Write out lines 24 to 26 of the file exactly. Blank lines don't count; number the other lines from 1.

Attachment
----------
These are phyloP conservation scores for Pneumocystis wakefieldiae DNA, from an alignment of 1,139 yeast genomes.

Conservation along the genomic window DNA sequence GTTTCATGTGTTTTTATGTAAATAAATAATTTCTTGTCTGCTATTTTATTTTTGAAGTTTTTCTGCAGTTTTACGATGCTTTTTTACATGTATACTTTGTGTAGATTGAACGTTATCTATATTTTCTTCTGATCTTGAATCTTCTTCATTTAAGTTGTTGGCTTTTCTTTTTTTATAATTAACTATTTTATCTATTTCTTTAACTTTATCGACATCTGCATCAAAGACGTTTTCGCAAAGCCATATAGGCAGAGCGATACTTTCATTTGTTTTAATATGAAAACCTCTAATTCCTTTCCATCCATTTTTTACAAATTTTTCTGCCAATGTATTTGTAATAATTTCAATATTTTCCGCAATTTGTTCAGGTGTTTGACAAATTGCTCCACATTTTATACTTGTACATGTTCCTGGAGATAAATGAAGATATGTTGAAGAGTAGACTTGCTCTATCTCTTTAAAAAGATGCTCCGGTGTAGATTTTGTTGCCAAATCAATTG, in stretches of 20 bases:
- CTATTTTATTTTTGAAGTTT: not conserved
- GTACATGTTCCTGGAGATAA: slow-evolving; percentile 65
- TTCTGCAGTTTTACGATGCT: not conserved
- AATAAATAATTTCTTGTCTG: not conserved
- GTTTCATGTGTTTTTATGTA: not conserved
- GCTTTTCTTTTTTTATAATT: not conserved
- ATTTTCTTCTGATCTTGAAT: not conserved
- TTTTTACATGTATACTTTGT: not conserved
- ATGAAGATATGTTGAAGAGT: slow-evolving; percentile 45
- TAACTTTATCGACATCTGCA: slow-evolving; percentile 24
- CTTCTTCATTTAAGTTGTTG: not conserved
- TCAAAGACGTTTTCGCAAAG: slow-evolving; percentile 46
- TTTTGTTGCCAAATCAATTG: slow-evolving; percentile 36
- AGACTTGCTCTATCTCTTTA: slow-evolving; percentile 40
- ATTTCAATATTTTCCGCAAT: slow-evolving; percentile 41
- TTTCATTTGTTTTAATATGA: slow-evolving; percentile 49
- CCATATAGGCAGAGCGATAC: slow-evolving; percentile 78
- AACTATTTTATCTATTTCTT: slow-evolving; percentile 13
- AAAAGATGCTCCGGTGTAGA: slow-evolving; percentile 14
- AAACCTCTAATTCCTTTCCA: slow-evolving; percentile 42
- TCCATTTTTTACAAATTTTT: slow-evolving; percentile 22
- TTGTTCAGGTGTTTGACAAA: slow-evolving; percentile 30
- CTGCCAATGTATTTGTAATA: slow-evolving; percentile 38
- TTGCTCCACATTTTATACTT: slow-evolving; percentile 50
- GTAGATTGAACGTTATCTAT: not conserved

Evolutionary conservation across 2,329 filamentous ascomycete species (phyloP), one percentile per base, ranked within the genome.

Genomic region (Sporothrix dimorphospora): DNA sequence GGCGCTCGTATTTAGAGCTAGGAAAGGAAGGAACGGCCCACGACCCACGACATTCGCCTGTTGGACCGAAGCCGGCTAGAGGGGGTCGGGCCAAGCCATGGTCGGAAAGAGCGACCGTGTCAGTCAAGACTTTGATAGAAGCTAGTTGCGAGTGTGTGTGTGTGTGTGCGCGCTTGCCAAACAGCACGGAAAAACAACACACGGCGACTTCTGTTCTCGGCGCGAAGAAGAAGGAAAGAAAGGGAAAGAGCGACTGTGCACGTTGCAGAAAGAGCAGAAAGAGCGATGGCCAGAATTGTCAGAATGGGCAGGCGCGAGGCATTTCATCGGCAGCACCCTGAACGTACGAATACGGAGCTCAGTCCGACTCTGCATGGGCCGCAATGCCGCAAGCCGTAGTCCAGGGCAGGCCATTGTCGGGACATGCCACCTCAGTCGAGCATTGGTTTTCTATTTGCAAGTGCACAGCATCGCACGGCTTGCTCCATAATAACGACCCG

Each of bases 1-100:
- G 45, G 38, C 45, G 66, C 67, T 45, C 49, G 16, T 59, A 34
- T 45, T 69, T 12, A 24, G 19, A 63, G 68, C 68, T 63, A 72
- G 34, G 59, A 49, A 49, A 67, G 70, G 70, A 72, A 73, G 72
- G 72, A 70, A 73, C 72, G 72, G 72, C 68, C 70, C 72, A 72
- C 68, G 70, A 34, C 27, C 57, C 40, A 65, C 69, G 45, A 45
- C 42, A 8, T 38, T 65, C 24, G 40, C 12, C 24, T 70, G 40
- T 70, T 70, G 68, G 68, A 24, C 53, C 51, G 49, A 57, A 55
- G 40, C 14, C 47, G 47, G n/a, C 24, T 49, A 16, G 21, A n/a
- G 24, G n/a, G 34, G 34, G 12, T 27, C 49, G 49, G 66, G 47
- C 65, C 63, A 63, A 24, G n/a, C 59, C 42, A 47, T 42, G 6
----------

- TTGTTCAGGTGTTTGACAAA: slow-evolving; percentile 30
- CTGCCAATGTATTTGTAATA: slow-evolving; percentile 38
- TTGCTCCACATTTTATACTT: slow-evolving; percentile 50